Look out your window, 
Come on, you sleepy head

When I say those little words like "I Love You"
There's a look of sunshine in my eyes
Angelina waiting for them every day
Naughty girl, your sky blue eyes are giving you away

Tell me what you're gonna do now
Now that the morning is here
Looking like a new day
Acting in a strange way
Oh oh

Now it's the evening
Sun is nearly gone
Gliding for some moonlight
Come on and come along

Just a silly feeling
Etching on the ceiling

Good morning, morning, morning

Tuesday, 24 December 2013

Happy Christmas!!!

Here's a little seasonal, popsike nugget to get you in the festive spirit, which, to my disappointment did not come anywhere in ITV's, Nations Favourite Christmas Songs!

Saturday, 21 December 2013

Mother Nature (1971-1972)

The origins of hippy pop band Mother Nature, has had collectors puzzled for many years. Presumed by many, including myself for a long time to be a European act due to the songwriting credit,"Steepy Rojo". The band were actually British and their continental sounding name is made up from the forenames of the four band members, Steve Norchi (Bass), Pete Reynolds (Drums), Rod Copping (Guitar) and Jon Reeves (Guitar).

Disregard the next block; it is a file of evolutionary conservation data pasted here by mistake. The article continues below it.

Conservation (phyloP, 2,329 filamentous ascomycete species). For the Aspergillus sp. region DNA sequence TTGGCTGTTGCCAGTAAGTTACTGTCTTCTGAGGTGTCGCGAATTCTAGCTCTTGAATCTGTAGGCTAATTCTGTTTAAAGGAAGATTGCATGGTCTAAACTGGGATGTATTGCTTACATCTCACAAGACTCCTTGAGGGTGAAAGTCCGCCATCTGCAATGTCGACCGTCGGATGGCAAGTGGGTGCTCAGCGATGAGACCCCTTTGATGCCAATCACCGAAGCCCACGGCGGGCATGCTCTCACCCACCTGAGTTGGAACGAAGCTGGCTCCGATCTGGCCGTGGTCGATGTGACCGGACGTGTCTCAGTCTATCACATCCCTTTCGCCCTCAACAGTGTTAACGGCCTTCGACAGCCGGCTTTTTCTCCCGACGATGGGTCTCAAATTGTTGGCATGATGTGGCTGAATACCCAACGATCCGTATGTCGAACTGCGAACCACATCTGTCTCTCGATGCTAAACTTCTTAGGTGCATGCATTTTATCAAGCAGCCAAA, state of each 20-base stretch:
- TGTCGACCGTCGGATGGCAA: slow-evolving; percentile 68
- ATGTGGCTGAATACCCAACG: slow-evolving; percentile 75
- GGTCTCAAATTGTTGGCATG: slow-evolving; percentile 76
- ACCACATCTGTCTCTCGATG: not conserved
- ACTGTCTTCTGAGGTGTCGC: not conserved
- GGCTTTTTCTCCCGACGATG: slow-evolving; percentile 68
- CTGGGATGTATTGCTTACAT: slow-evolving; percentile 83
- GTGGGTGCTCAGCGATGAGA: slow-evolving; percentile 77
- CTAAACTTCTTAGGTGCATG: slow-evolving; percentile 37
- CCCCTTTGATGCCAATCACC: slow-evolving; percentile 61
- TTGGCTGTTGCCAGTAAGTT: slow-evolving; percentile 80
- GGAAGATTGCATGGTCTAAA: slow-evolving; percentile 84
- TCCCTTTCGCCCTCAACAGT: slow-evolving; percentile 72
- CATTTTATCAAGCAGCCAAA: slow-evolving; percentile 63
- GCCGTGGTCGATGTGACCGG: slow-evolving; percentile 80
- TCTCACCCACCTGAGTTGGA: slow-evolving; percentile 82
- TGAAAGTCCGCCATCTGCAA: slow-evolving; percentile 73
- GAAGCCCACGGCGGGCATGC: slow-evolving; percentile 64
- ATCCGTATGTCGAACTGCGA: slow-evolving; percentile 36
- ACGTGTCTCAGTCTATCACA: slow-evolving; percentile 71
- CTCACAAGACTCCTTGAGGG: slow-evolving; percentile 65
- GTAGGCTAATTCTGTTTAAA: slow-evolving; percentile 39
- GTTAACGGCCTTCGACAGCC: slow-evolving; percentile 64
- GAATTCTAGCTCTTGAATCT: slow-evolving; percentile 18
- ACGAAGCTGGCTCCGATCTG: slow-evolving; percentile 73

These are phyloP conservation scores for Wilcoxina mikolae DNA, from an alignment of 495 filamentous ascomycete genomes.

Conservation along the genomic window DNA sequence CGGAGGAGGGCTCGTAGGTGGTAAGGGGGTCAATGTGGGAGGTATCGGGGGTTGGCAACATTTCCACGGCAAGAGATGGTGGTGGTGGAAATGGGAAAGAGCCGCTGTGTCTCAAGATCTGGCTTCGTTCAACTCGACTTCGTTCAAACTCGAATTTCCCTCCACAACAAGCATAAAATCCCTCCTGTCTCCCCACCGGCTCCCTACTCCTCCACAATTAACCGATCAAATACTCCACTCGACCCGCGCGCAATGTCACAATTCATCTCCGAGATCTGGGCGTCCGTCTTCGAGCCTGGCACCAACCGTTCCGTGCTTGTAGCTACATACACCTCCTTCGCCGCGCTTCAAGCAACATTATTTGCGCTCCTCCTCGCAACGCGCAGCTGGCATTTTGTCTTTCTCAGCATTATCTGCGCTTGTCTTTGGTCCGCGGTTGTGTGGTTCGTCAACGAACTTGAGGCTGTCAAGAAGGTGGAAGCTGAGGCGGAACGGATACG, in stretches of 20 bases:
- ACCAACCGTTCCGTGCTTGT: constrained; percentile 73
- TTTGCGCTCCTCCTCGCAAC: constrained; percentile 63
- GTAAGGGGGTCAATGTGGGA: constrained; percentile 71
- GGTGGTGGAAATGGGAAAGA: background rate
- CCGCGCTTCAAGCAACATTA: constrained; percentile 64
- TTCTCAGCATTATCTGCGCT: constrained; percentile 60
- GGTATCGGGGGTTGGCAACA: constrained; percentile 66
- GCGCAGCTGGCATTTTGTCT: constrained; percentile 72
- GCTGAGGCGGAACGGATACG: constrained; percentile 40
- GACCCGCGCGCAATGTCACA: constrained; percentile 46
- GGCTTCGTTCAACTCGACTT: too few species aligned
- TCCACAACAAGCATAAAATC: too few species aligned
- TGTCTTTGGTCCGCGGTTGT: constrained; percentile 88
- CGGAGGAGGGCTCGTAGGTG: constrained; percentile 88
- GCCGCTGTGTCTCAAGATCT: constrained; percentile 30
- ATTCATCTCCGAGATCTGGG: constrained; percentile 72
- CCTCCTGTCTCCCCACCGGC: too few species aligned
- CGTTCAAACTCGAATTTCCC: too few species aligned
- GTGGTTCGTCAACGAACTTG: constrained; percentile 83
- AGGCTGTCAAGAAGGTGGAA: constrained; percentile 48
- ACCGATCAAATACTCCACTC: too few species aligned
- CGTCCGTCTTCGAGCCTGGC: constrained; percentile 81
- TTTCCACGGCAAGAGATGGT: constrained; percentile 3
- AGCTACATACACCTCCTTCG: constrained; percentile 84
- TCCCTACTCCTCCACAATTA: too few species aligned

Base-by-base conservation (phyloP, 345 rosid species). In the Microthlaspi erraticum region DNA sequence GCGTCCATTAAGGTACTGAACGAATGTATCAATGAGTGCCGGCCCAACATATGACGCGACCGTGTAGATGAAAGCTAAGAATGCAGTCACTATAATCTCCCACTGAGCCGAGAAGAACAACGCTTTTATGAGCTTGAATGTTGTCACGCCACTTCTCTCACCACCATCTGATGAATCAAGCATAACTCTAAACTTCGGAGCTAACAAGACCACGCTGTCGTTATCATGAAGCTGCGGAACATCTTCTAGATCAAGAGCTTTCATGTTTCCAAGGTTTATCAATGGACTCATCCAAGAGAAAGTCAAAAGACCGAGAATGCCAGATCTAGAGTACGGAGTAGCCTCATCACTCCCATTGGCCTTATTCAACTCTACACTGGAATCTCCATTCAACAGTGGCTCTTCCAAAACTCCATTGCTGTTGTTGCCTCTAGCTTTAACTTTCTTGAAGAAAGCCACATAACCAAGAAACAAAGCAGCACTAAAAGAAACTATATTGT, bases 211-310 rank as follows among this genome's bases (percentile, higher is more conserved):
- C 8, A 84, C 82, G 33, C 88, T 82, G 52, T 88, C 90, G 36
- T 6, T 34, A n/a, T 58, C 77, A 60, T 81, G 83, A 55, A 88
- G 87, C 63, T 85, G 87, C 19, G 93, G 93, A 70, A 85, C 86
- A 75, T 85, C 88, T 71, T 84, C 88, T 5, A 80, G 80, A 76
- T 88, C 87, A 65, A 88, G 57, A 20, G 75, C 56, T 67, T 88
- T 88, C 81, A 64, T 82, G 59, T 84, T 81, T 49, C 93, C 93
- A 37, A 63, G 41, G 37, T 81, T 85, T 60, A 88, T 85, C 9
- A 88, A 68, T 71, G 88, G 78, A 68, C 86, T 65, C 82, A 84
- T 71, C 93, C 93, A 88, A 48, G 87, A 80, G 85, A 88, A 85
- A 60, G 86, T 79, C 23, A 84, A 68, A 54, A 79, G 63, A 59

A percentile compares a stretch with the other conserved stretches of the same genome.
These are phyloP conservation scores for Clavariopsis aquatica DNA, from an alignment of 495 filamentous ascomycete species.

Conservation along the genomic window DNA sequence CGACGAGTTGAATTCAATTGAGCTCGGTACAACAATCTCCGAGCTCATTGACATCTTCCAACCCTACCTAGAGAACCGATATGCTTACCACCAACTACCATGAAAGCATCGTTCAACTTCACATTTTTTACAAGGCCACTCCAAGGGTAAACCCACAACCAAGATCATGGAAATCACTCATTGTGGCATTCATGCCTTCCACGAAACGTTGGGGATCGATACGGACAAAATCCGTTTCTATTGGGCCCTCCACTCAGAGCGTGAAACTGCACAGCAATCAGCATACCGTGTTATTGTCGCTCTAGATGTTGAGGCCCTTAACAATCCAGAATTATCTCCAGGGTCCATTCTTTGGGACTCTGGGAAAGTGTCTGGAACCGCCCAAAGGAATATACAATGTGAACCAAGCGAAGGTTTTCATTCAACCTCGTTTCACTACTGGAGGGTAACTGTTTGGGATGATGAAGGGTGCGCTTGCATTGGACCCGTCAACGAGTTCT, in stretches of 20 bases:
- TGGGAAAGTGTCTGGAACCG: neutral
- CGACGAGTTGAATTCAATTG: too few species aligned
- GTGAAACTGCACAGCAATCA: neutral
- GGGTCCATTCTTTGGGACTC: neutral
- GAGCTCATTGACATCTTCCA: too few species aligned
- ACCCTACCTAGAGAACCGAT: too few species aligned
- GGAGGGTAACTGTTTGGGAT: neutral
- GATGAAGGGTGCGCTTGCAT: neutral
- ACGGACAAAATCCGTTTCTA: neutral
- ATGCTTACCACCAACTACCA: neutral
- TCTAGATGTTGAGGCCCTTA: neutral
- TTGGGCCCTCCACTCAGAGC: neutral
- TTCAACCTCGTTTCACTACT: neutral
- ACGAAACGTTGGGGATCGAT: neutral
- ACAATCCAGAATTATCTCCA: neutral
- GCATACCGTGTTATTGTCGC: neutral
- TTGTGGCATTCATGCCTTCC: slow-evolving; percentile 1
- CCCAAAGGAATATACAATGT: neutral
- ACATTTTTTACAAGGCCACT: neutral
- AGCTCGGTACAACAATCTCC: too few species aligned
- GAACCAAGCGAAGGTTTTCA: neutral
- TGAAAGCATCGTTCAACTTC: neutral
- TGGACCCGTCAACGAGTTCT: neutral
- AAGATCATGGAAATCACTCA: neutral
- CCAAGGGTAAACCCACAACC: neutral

Despite their debut single's 1971 release date, the song was written back in 1968. Both sides of the 45, produced by David Hitchcock (Mellow Candle, Genesis, Caravan) are stoned, psychedelic pop of the highest order, ultra melodic but a few years behind the times. The A-side is reminiscent of the Moody Blues in their hippy prime, armed with a pure summer of love chorus, "Orange days and purple nights, flying pastel coloured kites, and the flowers in your hair, scent the evening air". This song would have been huge had it been released in 1967